In early 2006 my eldest grandchild accidentally ran into me and, as I rubbed my chest, I felt a lump in what appeared to be an enlarged right breast. Whilst my doctor was not too worried about it he felt that it was appropriate to have it checked out and I duly had a mammogram – the only man in a waiting room full of ladies! As expected it was only fatty tissue but the consultant asked why I had been taking the prescribed drug for so long as this was a known side effect of long-term use. This was something I had never been told and I was less than pleased! I told him why and he was astonished. If the reflux pain was so bad, he asked, why not have the keyhole surgery that was available? Now it was my turn to be astonished – why had no one (my doctor?) ever told me that it was? He immediately referred me to a consultant who arranged a barium meal examination on 27 June 2006 and an endoscopy on the 11 July 2006. The results confirmed that I had a hiatus hernia and Barrett’s disease (see below) and the consultant, in turn, referred me on to Mr Mukherjee who, he said, was an expert in this area and could probably help.
He was right.
I was, after so many years of pain, about to get some help. I told Mr Mukherjee that the pain was so bad that it was beginning to reduce me to tears but that I couldn’t tell, since I had nothing to compare it with, whether I was being a complete wimp or whether the pain really was as bad as I thought it was? I was very relieved to hear him say that he didn’t doubt that in my case the pain was indeed very severe and that no, I wasn’t being a wimp!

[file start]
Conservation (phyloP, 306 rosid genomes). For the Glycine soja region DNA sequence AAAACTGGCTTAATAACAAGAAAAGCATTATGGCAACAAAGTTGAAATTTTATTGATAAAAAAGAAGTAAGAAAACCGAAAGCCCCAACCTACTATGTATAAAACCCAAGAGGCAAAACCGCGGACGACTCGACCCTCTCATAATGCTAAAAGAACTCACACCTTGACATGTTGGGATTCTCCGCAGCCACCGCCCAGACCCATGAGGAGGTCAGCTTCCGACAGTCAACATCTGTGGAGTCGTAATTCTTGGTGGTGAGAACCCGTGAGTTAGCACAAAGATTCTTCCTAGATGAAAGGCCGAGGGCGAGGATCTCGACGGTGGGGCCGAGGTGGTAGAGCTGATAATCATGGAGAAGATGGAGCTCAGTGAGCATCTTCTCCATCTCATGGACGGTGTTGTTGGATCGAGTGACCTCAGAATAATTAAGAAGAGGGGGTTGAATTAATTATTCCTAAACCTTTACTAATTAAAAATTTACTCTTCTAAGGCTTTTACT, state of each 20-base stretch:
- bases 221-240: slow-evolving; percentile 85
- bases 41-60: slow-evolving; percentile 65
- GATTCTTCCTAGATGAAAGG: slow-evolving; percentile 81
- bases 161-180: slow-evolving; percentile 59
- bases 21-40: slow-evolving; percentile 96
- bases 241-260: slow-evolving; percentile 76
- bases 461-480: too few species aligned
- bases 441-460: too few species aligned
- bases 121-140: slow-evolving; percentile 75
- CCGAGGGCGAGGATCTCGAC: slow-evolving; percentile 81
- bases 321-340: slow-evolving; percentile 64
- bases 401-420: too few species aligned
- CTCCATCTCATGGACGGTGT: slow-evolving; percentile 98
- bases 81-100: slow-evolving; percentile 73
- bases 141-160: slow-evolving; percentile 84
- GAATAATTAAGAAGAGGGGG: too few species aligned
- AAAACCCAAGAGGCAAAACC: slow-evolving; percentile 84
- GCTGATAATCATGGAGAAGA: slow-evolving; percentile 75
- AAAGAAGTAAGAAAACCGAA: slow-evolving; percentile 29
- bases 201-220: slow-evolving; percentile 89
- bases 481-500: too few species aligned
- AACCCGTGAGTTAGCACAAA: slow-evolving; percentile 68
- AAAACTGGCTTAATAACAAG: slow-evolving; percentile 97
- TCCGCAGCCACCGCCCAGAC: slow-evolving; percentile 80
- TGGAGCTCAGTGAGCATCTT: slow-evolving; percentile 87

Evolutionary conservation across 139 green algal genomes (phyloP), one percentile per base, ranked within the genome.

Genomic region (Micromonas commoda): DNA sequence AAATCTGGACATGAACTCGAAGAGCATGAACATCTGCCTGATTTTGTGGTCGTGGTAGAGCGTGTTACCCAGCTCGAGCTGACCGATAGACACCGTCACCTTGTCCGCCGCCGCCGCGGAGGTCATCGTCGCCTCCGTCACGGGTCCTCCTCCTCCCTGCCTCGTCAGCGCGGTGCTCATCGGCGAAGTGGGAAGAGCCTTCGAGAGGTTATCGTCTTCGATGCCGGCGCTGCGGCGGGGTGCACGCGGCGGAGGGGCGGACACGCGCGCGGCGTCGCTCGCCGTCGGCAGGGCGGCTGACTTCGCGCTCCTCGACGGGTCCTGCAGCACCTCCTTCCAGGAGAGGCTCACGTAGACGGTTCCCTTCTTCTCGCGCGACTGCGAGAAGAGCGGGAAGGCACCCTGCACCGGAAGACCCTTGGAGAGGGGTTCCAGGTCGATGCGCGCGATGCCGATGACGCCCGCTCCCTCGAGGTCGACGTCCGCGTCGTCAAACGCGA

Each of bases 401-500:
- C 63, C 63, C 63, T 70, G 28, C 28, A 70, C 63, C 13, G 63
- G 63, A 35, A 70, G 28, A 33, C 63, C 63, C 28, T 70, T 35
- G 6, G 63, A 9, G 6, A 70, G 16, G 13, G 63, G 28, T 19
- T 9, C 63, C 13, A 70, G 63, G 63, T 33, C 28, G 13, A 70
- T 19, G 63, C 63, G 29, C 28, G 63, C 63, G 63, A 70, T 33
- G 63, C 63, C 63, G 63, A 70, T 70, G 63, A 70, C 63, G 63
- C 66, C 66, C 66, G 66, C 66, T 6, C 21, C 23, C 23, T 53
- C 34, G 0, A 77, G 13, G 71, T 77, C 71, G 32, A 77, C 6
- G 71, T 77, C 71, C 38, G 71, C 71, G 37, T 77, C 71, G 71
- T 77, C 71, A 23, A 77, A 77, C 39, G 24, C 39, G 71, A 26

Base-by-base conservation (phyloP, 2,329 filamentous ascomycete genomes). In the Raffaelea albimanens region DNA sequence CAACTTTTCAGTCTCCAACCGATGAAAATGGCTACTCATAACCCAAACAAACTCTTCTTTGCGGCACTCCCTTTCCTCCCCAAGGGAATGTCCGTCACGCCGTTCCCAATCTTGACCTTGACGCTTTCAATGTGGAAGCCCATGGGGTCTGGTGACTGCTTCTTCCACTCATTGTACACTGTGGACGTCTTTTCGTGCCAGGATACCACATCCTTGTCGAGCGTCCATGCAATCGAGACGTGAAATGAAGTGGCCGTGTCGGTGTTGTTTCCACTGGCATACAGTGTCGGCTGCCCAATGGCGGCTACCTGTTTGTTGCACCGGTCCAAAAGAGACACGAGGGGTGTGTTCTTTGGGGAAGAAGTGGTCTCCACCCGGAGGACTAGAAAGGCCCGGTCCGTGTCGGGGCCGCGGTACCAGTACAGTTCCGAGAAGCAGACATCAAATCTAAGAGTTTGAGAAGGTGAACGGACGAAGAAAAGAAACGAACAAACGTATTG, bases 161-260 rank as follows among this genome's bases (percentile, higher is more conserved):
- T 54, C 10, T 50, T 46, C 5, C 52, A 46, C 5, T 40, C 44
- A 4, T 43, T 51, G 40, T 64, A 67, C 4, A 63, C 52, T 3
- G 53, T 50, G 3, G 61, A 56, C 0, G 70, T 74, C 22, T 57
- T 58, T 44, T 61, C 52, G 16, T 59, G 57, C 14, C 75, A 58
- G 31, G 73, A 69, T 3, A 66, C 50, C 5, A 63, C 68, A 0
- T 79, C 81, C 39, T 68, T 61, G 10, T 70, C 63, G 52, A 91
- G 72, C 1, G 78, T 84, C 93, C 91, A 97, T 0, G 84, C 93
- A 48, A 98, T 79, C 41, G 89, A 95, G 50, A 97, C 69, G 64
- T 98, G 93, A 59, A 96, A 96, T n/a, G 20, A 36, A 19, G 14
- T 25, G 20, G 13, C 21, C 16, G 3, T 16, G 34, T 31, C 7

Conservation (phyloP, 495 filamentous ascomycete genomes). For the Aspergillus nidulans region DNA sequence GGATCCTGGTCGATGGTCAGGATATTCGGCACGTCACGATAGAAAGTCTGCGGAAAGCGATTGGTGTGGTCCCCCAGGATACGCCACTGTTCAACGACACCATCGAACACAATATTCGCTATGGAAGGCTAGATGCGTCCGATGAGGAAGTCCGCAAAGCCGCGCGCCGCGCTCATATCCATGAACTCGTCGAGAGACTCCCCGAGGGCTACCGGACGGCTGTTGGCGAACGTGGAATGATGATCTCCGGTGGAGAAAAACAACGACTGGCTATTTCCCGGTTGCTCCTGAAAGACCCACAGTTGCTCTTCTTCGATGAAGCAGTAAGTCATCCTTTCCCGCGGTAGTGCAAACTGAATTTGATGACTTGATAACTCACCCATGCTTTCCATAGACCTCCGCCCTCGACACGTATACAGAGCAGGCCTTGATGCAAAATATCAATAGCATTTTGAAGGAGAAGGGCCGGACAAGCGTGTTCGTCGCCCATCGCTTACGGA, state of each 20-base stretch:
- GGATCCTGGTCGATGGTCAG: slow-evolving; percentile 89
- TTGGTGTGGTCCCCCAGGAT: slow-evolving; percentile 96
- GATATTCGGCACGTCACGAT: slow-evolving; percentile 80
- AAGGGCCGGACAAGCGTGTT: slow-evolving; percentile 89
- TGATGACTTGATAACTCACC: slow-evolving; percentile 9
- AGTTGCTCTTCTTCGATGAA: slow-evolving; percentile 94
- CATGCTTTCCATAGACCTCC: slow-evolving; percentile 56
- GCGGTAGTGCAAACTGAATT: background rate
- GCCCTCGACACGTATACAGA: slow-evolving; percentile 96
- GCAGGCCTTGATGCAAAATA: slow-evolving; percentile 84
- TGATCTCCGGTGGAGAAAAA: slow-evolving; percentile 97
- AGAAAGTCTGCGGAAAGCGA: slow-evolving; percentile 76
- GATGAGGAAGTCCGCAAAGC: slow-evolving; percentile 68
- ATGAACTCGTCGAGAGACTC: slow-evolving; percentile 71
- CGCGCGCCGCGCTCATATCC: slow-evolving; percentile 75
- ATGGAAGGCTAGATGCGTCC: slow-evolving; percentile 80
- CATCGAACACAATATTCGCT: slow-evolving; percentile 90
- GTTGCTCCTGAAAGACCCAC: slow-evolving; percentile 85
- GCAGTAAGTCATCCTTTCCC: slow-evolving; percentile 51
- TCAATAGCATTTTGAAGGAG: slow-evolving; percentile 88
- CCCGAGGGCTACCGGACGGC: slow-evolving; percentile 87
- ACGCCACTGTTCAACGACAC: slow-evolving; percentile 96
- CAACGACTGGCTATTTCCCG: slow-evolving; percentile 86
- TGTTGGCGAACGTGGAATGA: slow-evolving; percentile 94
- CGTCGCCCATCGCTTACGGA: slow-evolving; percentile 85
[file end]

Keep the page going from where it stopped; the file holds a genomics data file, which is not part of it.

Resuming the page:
After patiently listening to me relate my symptoms and concerns Dip Mukherjee arranged an Oesophageal Manometry and 24 hour pH investigation which I duly did on the 18 January 2007. This involved passing a small sensor via my nose and throat to monitor my gullet function. It was a little uncomfortable but not at all painful. When the first test was completed the second sensor was connected to a portable recorder the size of a ‘Walkman’ and I went home. I returned the data recorder the next day, together with my completed pH study diary sheet.
I went back to Mr Mukherjee the following week and he explained the test results and the situation very patiently, drawing diagrams and writing detailed notes that he gave me to take away to read (I still have them). He confirmed that the pH readings were very high both in a supine and erect state and that I had virtually no anti-reflux barrier. He suggested that the test clearly showed that I had severe gastroesophageal reflux disease (GORD) and a hiatus hernia.
The good news was that the worse the condition the more likely the chances of surgical success!